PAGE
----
Report on Okmok (United States) — January 1987
Scientific Event Alert Network Bulletin, vol. 12, no. 1 (January 1987)
Managing Editor: Lindsay McClelland.
Okmok (United States) Ash emission declines
Please cite this report as:
Global Volcanism Program, 1987. Report on Okmok (United States) (McClelland, L., ed.). Scientific Event Alert Network Bulletin, 12:1. Smithsonian Institution. https://doi.org/10.5479/si.GVP.SEAN198701-311290
53.43°N, 168.13°W; summit elev. 1073 m
All times are local (unless otherwise noted)
At 1600 on 18 December, pilot T. Madsen observed steam and ash emission from the cinder cone in the SW part of the caldera. During the next 2 hours about six large pulses of ash rose 900 m above the cone. Madsen observed a trace of fresh ash when he landed on the SE flank. At 1800, ash was drifting NE for ~55 km, and the S and SW part of the caldera floor were completely covered with black ash.
When H. Wilson flew by the caldera on the afternoon of 19 January, no ash was penetrating the 1,200-m cloud cover, although he noted increased stream flow from the NNE part of the crater. On 2 February a 60-m steam plume containing small amounts of grey ash rose from the cone but on 11 February pilot Dwight Blackburn reported only minor white steam emission.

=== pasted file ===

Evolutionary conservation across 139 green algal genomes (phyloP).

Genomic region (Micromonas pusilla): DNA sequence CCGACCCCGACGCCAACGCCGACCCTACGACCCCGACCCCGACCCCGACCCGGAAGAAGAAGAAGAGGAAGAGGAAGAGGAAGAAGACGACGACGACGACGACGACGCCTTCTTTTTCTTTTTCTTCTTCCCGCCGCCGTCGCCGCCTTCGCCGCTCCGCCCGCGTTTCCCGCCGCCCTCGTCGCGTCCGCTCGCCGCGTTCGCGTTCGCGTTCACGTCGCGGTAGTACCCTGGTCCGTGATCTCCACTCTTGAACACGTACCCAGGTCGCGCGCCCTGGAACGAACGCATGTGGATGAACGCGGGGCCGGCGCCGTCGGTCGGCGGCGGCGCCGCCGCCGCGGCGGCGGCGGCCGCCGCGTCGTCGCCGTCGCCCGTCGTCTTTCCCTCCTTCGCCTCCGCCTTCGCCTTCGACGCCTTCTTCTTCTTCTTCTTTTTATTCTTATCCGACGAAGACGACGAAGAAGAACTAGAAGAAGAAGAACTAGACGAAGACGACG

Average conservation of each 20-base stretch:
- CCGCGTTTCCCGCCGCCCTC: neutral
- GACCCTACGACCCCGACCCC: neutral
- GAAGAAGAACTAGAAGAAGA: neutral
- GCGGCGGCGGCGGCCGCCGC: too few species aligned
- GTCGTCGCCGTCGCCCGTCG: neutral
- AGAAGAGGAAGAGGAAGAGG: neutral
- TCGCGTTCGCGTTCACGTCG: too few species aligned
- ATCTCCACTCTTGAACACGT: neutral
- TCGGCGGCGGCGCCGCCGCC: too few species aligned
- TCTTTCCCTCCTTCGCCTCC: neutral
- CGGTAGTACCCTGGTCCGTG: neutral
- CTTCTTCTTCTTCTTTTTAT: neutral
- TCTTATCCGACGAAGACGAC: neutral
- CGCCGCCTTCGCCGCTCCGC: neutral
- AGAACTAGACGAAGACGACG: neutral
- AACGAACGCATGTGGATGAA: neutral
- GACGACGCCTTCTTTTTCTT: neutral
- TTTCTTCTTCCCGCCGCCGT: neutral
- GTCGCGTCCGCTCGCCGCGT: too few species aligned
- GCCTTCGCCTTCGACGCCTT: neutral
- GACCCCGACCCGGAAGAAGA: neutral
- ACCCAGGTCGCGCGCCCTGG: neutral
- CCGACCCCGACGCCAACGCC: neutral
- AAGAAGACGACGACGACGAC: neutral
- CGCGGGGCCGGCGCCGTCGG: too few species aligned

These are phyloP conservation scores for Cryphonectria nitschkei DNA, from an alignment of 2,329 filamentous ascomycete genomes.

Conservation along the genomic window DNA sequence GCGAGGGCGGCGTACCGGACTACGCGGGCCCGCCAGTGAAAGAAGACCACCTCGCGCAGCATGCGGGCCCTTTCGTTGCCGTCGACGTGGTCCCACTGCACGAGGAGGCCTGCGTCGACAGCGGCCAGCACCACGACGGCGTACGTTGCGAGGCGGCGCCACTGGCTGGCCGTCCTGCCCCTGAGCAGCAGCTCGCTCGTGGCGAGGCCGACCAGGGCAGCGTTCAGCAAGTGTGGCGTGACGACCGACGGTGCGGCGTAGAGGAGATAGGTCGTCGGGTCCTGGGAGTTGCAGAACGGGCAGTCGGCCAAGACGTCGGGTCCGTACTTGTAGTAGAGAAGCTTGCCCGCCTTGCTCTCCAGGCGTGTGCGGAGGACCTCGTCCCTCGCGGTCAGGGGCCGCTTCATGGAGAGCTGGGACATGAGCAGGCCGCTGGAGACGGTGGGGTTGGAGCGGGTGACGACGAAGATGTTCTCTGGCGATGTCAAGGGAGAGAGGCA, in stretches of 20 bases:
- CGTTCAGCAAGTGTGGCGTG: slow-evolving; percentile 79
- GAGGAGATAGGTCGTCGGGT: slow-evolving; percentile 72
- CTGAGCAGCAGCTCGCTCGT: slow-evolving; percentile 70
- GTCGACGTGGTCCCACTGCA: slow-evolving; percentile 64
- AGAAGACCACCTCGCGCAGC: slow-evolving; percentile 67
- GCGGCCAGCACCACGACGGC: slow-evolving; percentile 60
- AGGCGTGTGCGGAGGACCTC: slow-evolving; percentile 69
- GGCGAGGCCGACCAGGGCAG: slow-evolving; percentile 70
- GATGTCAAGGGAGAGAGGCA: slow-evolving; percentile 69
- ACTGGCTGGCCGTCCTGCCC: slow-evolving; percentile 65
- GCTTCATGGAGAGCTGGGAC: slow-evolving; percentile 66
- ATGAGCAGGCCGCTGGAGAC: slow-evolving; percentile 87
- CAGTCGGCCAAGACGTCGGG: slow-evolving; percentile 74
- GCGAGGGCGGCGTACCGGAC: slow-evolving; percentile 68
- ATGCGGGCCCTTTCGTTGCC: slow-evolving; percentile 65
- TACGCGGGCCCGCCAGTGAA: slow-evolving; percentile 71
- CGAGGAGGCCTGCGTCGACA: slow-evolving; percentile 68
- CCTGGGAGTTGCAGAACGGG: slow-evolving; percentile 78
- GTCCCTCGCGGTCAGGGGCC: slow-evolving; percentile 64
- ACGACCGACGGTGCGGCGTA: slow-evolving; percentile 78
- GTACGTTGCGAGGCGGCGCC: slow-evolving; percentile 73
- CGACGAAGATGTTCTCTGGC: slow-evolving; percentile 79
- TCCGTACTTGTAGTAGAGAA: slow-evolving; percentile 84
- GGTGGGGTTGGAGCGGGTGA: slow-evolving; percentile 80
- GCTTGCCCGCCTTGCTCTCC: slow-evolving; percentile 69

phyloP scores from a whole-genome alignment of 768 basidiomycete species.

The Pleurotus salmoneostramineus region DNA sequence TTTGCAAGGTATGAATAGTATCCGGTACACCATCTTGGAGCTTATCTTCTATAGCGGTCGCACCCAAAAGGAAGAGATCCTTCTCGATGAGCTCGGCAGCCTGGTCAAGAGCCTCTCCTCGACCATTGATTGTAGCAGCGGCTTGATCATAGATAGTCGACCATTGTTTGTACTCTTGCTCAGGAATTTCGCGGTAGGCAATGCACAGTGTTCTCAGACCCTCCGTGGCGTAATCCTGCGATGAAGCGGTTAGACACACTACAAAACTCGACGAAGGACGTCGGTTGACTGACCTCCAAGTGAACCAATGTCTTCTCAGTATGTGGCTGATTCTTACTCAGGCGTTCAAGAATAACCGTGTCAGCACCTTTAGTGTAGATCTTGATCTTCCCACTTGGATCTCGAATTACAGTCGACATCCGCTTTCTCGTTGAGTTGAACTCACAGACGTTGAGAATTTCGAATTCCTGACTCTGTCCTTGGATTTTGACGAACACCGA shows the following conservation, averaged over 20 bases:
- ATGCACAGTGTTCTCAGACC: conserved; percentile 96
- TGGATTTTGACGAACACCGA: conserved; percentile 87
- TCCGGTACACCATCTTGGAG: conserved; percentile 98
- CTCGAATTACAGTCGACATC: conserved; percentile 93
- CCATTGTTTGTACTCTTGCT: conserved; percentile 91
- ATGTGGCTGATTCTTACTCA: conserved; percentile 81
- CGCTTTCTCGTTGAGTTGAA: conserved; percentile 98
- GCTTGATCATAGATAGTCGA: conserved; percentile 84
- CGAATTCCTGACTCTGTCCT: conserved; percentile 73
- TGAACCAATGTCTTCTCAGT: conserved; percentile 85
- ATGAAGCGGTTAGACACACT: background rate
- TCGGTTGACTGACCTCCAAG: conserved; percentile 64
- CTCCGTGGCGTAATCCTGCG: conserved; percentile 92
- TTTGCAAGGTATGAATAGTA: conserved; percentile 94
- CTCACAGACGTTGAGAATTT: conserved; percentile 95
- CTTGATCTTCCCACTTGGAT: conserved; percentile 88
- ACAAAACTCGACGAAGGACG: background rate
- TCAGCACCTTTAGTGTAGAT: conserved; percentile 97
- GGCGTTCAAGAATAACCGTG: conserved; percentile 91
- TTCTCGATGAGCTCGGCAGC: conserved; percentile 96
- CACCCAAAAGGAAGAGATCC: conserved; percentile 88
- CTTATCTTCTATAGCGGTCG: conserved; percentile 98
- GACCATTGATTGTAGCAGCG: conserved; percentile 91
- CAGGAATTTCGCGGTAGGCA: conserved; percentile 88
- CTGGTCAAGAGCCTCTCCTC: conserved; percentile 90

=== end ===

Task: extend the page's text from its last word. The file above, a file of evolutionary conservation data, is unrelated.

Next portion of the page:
Geological Summary. The broad, basaltic Okmok shield volcano, which forms the NE end of Umnak Island, has a dramatically different profile than most other Aleutian volcanoes. The summit of the low, 35-km-wide volcano is cut by two overlapping 10-km-wide calderas formed during eruptions about 12,000 and 2050 years ago that produced dacitic pyroclastic flows that reached the coast. More than 60 tephra layers from Okmok have been found overlying the 12,000-year-old caldera-forming tephra layer. Numerous satellitic cones and lava domes dot the flanks of the volcano down to the coast, including 1253-m Mount Tulik on the SE flank, which is almost 200 m higher than the caldera rim. Some of the post-caldera cones show evidence of wave-cut lake terraces; the more recent cones, some of which have been active historically, were formed after the caldera lake, once 150 m deep, disappeared. Hot springs and fumaroles are found within the caldera. Historical eruptions have occurred since 1805 from cinder cones within the caldera.
Information Contacts: J. Reeder, Alaska Division of Geological and Geophysical Surveys (ADGGS).